Nissan’s beefed-up bakkie

Nissan's double-cab leisure bakkie, the Navara Stealth, is currently imported. It will be coming off the local production line in late 2020, along with the rest of the Navara model line-up. (Photo: Supplied)
Nissan's double-cab leisure bakkie, the Navara Stealth, is currently imported. It will be coming off the local production line in late 2020, along with the rest of the Navara model line-up. (Photo: Supplied)

Double-cabs used to be rare beasts, compared with the single-cab variety. But whether single-cab or double-cab, bakkies were no-frills, no-fuss workhorses and their owners were predominantly farmers and small businesses.

There are a lot more frills nowadays. And an increasing number of double-cab owners are sporting suits and ties rather than veldskoene.

The double-cab bakkie has evolved as a premium family car and leisure vehicle. Its continuing popularity is assuring it a place among the country’s top-selling vehicles.

So, when Nissan launched its Navara Stealth, I was eager to get behind the wheel.

The double-cab leisure bakkie – currently imported into the country – will start coming off the local production line in late 2020 together with the rest of the Navara model line-up.

This premium double-cab is available in 4x2 and 4x4 configuration with either manual or automatic transmission. All models come with a robust 2.3-litre twin turbo diesel engine.

finweek found much to like in the Navara Stealth two-wheel drive, 7-speed automatic.    

Outer view

Modelled on the Nissan Navara luxury edition, the new Nissan Navara Stealth has been the recipient of design updates – albeit cosmetic – that make this premium double-cab even more rugged and distinctive looking.

There’s little chrome detailing on this macho bakkie. Black trim is the order of the day, featuring on the grille, roll-bar, roof rails, antennae, alloy wheels and mudflaps. Fog lights, LED headlights and daytime running lights feature on its face. Chunky wheel arches, rear spoiler and dollops of orange accents on the front bumper, side mirrors and side steps, contribute to a very handsome bakkie.

Double-cab comfort

Orange accents continue in the cabin, the Stealth’s exceptionally comfortable and form-fitting seats featuring black leather side bolsters with orange stitching and orange and black patterned fabric inserts. 

This rugged four-door on- and off-roader is spacious, able to comfortably accommodate five with good leg and headroom. The crisp cabin is uncluttered and well-constructed with simple instrumentation and switchgear, durable plastic trim and chrome accents. Leather also makes an appearance on the steering wheel, gear leaver and handbrake.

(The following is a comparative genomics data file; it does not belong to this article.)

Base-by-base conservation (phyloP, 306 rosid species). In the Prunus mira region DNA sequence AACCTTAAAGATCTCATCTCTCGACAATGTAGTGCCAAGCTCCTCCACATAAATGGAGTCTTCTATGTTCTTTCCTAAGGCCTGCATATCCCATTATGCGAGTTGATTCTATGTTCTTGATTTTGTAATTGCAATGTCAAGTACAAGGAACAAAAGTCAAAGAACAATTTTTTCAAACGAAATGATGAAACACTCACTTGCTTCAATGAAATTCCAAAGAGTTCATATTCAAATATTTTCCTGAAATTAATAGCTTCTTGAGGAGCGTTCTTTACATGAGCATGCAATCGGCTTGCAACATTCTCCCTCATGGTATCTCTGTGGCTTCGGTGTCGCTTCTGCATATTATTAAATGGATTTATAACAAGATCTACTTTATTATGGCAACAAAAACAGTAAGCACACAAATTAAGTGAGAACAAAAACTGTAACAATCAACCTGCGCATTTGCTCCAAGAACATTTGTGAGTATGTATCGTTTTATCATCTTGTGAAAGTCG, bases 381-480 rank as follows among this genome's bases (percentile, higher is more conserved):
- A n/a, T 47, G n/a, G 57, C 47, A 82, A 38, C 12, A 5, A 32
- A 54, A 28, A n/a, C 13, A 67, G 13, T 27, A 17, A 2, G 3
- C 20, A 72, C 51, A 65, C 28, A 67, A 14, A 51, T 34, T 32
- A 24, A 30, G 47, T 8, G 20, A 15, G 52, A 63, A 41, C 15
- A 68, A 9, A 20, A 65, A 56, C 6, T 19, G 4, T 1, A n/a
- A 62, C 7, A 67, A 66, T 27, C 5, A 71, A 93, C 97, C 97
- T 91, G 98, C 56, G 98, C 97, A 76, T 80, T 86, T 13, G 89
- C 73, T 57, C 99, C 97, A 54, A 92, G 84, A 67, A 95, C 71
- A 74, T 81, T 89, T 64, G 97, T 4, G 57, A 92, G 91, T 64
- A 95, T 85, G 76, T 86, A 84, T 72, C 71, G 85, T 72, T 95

No premium vehicle would be complete without the vast array of infotainment offerings, and the Stealth does not disappoint. Standard fare includes a touchscreen colour display, navigation, CD player and radio with six speakers, USB connectivity and Bluetooth hands-free phone system, cruise control, drive-assist display and rear-view mirror with electric anti-dazzle and compass.

Also standard are remote keyless entry, power windows, heated seats (works a charm), tilt-adjustable steering column and a rear sliding window that opens or closes at the push of a button; perfect for a cool breeze. Storage offerings include a sunglasses holder in the overhead console.

Just about anything can be loaded in this premium bakkie. And with a 3.5-tonne braked towing capability you can haul just about anything too.

Piloting the Stealth

The Stealth’s side step makes it easy to enter this high rider and sink into its seriously comfy seats. Notwithstanding its workhorse ability, it’s a comfortable journey both on- and off-road, the leisure-cab’s suspension tweaked to offer a more sophisticated ride.

Despite feeling that it lacked just a tad in the grunt department, power delivery from the 2.3-litre twin-turbo is gutsy and gearing from the 7-speed automatic gearbox is seamless. The Stealth gets a thumbs up for its precise power steering that also provides good road feedback.

On the road this arresting bakkie is mostly planted. The back end does however have a tendency to be somewhat twitchy around sharp corners and rutted road surfaces…but that’s without a load. Industry peers however convinced me of added grippiness when laden.

The two-wheel drive Stealth copes exceedingly well in the rough. The 18-inch tyres and independent double-wishbone front suspension, front stabiliser bar and 5-link coil rear suspension absorbs all the challenges that ungraded gravel roads, dirt tracks and dongas offer up. The Stealth’s hill start assist and hill descent control also came in handy, aiding traction when navigating steep rises and drops.

Even reversing this beefy high-rider is trouble-free thanks to the standard reverse camera and reverse sensors.

The Nissan Navara Stealth is good to look at. And it’s functional, versatile and high riding. It’s a tough bakkie, yet a very comfortable ride and an enjoyable and easy drive. The many bells and whistles offered with this premium vehicle add significantly to its appeal.

Locals love their bakkies, especially premium double-cabs like the Stealth. That said, the Stealth has formidable locally built rivals in the Toyota Hilux, Ford Ranger and Isuzu D-Max all vying for an increasingly expanding leisure market.

nissan navara

This article originally appeared in the 15 August edition of finweek. Buy and download the magazine here or subscribe to our newsletter here. 

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